The plan is the basis for a reasonable compromise, Defense Secretary William S. Cohen said Dec. 3 en route to Washington from Europe. It's an opportunity to defuse tensions and to demonstrate the Navy intends to be a good steward, he said. It also provides "a more rational and reasonable environment for debate and discussion," he added.
"This will defuse the issue for the moment and allow the Navy to work around the Eisenhower deployment." Cohen said. "It will also satisfy my concern, and the president's concern, that the men and women on the Eisenhower battle group be fully capable of carrying out their mission. I think we can accomplish this in the short term, and in the long term, we'll set up a series of discussions with representatives of Puerto Rico beginning within the next couple weeks."
Cohen categorically denied allegations that domestic political considerations influenced the president's decision. "I am satisfied -- having dealt with the president for the past three years -- when it comes to national security, he has never taken anything but our military's interest to heart," he said. "I would not in any way lend any credence to those kinds of allegations."
The Atlantic Fleet has trained at Vieques since 1941. Other officials at the Pentagon briefing who addressed the importance of training on the island included Navy Secretary Richard Danzig, Marine Corps Commandant Gen. James L. Jones, and Rudy DeLeon, undersecretary of defense for personnel and readiness.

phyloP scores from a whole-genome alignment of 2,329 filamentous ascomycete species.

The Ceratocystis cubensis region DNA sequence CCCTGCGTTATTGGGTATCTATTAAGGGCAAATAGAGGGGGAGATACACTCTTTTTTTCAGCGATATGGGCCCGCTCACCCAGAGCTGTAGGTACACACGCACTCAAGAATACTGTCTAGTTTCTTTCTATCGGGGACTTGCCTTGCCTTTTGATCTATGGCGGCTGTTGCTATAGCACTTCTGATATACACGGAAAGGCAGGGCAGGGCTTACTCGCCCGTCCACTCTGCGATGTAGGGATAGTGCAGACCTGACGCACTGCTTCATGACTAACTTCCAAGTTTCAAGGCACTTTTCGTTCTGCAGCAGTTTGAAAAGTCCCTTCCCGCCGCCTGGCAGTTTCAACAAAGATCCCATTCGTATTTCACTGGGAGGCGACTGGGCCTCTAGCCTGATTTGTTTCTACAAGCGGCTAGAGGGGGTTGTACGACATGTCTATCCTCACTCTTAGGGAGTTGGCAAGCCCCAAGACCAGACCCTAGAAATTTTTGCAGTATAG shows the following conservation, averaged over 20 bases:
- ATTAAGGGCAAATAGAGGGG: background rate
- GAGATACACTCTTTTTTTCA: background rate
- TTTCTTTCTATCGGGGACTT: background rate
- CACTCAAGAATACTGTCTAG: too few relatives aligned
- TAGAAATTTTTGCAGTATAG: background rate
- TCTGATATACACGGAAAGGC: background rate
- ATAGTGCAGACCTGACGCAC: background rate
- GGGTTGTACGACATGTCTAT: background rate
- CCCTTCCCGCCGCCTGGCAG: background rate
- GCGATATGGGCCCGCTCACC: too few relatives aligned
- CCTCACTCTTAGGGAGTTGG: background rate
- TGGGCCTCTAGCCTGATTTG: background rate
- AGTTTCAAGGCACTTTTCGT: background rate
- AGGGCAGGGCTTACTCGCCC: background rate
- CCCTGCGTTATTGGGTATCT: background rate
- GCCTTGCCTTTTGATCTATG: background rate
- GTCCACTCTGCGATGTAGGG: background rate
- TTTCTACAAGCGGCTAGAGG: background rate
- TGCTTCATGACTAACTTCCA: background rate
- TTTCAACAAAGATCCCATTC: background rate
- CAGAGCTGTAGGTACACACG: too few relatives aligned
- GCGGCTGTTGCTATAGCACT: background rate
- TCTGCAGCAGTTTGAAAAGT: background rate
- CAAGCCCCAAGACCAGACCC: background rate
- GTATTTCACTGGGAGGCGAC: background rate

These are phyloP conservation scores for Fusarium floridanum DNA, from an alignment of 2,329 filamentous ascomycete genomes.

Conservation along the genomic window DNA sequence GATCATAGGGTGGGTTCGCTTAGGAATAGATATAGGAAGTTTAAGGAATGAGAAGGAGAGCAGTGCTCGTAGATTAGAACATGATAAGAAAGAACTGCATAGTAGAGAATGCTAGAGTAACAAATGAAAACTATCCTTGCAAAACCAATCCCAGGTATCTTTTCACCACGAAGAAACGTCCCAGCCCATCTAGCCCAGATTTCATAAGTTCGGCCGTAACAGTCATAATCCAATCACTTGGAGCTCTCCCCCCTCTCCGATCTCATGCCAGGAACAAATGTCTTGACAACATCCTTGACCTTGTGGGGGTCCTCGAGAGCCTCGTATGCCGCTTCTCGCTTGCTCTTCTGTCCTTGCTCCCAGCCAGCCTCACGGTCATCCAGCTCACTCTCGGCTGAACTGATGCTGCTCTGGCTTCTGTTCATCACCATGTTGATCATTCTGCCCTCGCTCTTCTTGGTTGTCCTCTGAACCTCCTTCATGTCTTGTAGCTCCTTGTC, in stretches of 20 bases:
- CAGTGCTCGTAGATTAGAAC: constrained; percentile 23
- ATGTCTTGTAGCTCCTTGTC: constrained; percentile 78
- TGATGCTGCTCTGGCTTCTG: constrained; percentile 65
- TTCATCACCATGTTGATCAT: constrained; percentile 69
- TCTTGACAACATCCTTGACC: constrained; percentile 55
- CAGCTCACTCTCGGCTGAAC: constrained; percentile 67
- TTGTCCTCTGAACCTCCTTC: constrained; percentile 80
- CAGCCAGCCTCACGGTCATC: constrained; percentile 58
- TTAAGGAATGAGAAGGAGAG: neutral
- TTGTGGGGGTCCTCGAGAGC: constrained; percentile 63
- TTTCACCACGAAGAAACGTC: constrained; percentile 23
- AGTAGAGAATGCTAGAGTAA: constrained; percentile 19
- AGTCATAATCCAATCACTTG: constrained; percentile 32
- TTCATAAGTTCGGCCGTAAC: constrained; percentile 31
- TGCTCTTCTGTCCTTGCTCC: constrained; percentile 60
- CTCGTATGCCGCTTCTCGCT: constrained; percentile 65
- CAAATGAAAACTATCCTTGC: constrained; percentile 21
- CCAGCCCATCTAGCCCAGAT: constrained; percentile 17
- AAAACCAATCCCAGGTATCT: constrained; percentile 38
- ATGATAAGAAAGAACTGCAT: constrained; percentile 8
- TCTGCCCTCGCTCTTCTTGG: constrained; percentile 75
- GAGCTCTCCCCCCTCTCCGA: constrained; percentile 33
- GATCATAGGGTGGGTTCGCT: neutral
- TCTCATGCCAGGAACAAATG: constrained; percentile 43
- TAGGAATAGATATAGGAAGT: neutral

Vieques provides "the most vigorous and realistic training that allows us to certify our forces as combat-ready," Danzig said. The need to ensure combat readiness is not an "abstract requirement," he stressed. "Our sailors and Marines are today flying combat missions over Iraq and were within recent months flying similar missions and launching missiles in the Balkans."
"This unique facility, in the only location in the Atlantic where realistic multidimensional training can be conducted, has been safely operated for 58 years without a single off- range accident," Danzig said.
The tragic bombing accident earlier this year stemmed from an "incorrectly selected target," he added. Danzig said Navy officials and DoD panel members who looked into the accident reached two conclusions: The Navy needs to repair relations with the people of Vieques and to continue training on Vieques.
The Eisenhower and the Wasp task forces will not be combat- ready when they leave Norfolk for the Gulf, but they will receive sufficient live-fire training before they are put into combat, according to Johnson.
"They will receive good training,” he said. “We have every confidence in them, but we owe them the graduation level exercise and they will receive that in the forward theater before we would ever commit them to combat."
Jones noted that the embarked Marines receive live-fire training at their home stations. "What we will have to do forward, in theater, is the integration piece with the amphibious ready group and the carrier battle group," he said. "Also, we have a Marine squadron embarked as part of the carrier air wing, and they will have to come up to speed with their Navy counterparts."
DeLeon stressed that the problems on Vieques did not occur overnight. "They are the product of several years and many issues, and the solution will not be accomplished overnight. But this is a starting point. This continues the dialogue that I think has already started, that has been constructive and that will put us on the right track."